The Republic of Guinea is West Africa’s most important water reserve, to the point of being nicknamed “Africa’s water tower”. The country is often called Guinea Conakry, from the name of its capital. An extraordinary number of major rivers are born within its territories, including the Senegal and Niger rivers… mighty arteries whose flow brings life and wealth to numerous nations. Facing out onto the Atlantic Ocean and curving inland in a half moon towards the south-east, the Republic of Guinea contains various different geographical environments, from the coastline to its plains, the mountains in the center, the savanna to the north and the dense forests in the south east. Each landscape has its own ethnic and cultural identity, and its own kind of agricultural potential.
Source of West Africa’s resources
A journey through the Republic of Guinea passes through various totally different kinds of territory. In the coastal areas to the west, the Atlantic insinuates itself into African soil via estuaries and gulfs, creating a brackish environment where dense mangrove swamps swarm with countless fish and bird species. Further inland are the plains, richly cultivated with tropical fruits which are essential to the country’s exports. In the center of Guinea, the earth thrusts upwards to form the Fouta Djalon Massif, with highland plateaus and rocky peaks that reach over 1500 meters. This contains the sources of two of the world’s great river systems, the Niger and the Senegal, which set off inland from here on journeys of thousands of kilometers and through territories and countries inhabited by countless tribes and peoples, swelling to majestic proportions until they eventually find the Ocean. From the mountains the traveler can descend to the north towards the savannas which fade away towards the Sahel Desert, or southwards into the immense forests that lead to the great green lung in the heart of Africa.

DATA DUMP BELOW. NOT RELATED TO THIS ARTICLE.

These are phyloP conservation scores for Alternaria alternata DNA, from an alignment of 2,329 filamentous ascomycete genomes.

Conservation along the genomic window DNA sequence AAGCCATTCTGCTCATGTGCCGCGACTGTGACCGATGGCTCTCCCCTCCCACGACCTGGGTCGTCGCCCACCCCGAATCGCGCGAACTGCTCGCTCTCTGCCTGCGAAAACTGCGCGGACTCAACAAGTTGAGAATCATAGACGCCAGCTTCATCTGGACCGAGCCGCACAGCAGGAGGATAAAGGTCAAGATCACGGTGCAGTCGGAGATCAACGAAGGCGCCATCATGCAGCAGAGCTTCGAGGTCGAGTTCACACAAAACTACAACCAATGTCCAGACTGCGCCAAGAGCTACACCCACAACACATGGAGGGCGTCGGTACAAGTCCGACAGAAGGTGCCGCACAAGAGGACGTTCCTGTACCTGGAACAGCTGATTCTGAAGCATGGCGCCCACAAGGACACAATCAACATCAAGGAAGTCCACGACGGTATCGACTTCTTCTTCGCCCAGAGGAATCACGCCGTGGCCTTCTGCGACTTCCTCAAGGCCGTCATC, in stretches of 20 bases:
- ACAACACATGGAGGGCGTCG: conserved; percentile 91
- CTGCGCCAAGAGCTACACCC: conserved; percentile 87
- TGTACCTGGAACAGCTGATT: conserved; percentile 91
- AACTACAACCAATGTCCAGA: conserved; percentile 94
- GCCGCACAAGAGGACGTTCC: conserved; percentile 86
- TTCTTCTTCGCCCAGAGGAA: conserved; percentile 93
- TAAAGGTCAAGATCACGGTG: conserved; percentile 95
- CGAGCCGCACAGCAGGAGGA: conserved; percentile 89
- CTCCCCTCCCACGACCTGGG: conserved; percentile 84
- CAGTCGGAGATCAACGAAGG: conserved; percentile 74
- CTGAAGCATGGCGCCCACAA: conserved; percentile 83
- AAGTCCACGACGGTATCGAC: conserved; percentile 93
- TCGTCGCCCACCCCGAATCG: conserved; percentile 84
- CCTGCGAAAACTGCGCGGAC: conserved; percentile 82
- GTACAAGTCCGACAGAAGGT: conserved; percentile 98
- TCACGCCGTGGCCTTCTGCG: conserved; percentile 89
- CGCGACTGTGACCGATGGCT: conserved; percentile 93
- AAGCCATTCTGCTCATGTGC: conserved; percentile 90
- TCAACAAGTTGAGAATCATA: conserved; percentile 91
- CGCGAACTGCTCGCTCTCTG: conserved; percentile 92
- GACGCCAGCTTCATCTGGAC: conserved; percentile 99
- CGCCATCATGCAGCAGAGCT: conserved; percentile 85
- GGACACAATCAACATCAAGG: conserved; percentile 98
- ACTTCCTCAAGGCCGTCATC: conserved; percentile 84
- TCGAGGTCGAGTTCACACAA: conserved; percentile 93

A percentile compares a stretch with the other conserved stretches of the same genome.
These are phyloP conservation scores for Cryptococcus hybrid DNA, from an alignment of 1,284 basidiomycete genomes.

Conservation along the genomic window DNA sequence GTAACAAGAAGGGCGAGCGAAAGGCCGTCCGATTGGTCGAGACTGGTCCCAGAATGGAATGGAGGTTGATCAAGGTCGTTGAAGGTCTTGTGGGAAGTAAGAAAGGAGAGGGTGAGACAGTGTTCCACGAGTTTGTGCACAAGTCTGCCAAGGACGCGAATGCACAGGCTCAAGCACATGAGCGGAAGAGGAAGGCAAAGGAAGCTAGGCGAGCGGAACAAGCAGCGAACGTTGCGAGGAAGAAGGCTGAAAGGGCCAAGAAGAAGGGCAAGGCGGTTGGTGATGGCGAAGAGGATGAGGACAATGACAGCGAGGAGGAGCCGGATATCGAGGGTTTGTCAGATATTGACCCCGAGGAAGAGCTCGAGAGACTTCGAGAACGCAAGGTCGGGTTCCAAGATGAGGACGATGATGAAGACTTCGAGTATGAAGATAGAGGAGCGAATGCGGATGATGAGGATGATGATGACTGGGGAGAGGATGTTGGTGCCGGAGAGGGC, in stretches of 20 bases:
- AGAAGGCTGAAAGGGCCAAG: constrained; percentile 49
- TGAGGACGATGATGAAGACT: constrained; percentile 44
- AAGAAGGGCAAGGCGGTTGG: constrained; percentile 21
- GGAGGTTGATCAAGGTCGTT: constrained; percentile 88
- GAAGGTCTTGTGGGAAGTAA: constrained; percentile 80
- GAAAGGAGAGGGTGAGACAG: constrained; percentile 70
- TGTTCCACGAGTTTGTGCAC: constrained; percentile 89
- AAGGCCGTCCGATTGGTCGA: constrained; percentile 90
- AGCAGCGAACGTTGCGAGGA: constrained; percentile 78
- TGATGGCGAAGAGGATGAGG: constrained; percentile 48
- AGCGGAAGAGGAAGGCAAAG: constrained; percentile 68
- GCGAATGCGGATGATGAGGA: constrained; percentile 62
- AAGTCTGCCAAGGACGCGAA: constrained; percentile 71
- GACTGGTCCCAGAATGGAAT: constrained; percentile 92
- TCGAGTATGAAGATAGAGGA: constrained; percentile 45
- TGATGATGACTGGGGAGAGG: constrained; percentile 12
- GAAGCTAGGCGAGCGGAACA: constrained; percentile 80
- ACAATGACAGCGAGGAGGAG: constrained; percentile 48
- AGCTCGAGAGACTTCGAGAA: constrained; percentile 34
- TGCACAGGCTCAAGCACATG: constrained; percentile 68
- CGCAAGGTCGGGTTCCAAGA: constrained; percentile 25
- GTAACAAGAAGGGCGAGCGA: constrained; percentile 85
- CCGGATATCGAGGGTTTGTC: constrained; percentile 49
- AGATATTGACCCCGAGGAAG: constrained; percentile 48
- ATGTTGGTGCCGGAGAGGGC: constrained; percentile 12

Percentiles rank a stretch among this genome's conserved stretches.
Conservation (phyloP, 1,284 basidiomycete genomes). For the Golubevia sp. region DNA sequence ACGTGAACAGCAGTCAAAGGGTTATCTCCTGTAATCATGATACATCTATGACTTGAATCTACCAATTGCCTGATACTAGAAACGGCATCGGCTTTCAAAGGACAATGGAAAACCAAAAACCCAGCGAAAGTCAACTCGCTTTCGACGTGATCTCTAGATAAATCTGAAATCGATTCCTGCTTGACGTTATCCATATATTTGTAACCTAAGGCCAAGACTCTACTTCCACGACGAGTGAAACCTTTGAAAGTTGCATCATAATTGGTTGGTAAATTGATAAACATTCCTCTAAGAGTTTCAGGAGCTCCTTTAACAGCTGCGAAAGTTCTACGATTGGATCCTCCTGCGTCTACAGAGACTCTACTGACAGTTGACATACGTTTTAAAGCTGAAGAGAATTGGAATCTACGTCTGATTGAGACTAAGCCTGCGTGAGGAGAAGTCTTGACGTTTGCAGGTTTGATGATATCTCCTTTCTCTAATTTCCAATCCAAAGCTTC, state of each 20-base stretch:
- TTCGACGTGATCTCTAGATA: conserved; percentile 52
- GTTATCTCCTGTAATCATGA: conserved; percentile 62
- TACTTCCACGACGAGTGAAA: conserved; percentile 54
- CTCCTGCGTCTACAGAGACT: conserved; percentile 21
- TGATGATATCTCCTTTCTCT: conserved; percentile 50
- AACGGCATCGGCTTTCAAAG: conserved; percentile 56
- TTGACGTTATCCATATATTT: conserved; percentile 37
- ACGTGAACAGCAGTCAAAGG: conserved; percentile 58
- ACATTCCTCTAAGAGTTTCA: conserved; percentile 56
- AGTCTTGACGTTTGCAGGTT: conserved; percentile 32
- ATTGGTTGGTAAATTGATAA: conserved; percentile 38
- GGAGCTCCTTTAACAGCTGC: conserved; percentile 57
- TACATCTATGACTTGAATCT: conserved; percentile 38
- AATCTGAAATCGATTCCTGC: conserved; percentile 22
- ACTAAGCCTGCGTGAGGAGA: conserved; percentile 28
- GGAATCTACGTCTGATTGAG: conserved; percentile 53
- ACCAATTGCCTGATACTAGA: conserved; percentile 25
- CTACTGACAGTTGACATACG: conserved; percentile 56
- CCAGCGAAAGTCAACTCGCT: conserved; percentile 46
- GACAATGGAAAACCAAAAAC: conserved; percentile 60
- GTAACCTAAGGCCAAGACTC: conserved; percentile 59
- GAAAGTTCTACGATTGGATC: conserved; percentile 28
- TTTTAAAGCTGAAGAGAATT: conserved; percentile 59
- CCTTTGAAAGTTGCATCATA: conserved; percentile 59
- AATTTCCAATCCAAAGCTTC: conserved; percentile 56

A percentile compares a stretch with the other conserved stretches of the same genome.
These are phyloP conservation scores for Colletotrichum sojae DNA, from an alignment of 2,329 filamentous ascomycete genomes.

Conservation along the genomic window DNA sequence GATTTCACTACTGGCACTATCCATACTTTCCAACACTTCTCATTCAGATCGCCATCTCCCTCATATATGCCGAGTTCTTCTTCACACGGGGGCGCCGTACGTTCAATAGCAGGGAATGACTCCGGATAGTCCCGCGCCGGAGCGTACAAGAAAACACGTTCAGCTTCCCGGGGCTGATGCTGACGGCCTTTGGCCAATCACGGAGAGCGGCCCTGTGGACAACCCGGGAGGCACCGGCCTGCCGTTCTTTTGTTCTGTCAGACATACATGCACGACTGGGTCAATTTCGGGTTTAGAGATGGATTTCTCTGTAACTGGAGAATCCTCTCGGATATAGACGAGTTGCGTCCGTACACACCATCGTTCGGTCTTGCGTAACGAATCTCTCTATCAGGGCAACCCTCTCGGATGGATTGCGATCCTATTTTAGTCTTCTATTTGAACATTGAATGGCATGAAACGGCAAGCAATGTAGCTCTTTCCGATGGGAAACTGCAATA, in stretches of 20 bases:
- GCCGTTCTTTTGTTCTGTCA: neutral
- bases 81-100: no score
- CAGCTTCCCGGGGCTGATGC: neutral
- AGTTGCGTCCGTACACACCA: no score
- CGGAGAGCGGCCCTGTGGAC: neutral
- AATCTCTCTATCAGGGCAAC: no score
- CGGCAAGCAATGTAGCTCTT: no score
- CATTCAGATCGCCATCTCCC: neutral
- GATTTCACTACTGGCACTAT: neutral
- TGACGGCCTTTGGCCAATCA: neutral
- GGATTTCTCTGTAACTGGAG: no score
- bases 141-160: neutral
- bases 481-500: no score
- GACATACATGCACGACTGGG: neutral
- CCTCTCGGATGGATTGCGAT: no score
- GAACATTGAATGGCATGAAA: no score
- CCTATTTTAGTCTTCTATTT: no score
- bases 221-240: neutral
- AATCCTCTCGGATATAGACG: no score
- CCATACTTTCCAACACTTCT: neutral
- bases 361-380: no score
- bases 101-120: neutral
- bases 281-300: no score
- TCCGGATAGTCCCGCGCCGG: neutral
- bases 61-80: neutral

The goal of Food Security
On various occasions, FAO (the UN Food and Agriculture Organization) has drawn up reports indicating the Republic of Guinea’s immense agricultural and food potential deriving from its coast and its vast cultivable areas, both of which are still seriously underexploited. Its economy is predominantly agrarian, but its agricultural system is still based on subsistence farming, which struggles to provide enough food to feed the nation. Over the last few decades, therefore, the country has taken on a major strategic challenge: to develop its agricultural system in order to achieve full food self-sufficiency.
This commitment has various fronts, above all an expansion of rice production, the basic element of the country’s diet along with maize, cassava and yam, and also the development of fruit and vegetable horticulture. Another strategically important front, however, is the reinforcement of exports in order to finance structural investment, and this means also working to boost the plantations of tropical fruit, coffee, cocoa and palm products. Export income is vital for financing infrastructures and development programs including literacy and education policies, which have stimulated UNESCO to choose the city of Conakry as World Book Capital for 2017. Other key food sources are raising livestock and fishing: the northern part of the country offers rich prairies for grazing, while the Atlantic and the country’s abundant rivers hold large quantities of numerous prestigious fish species.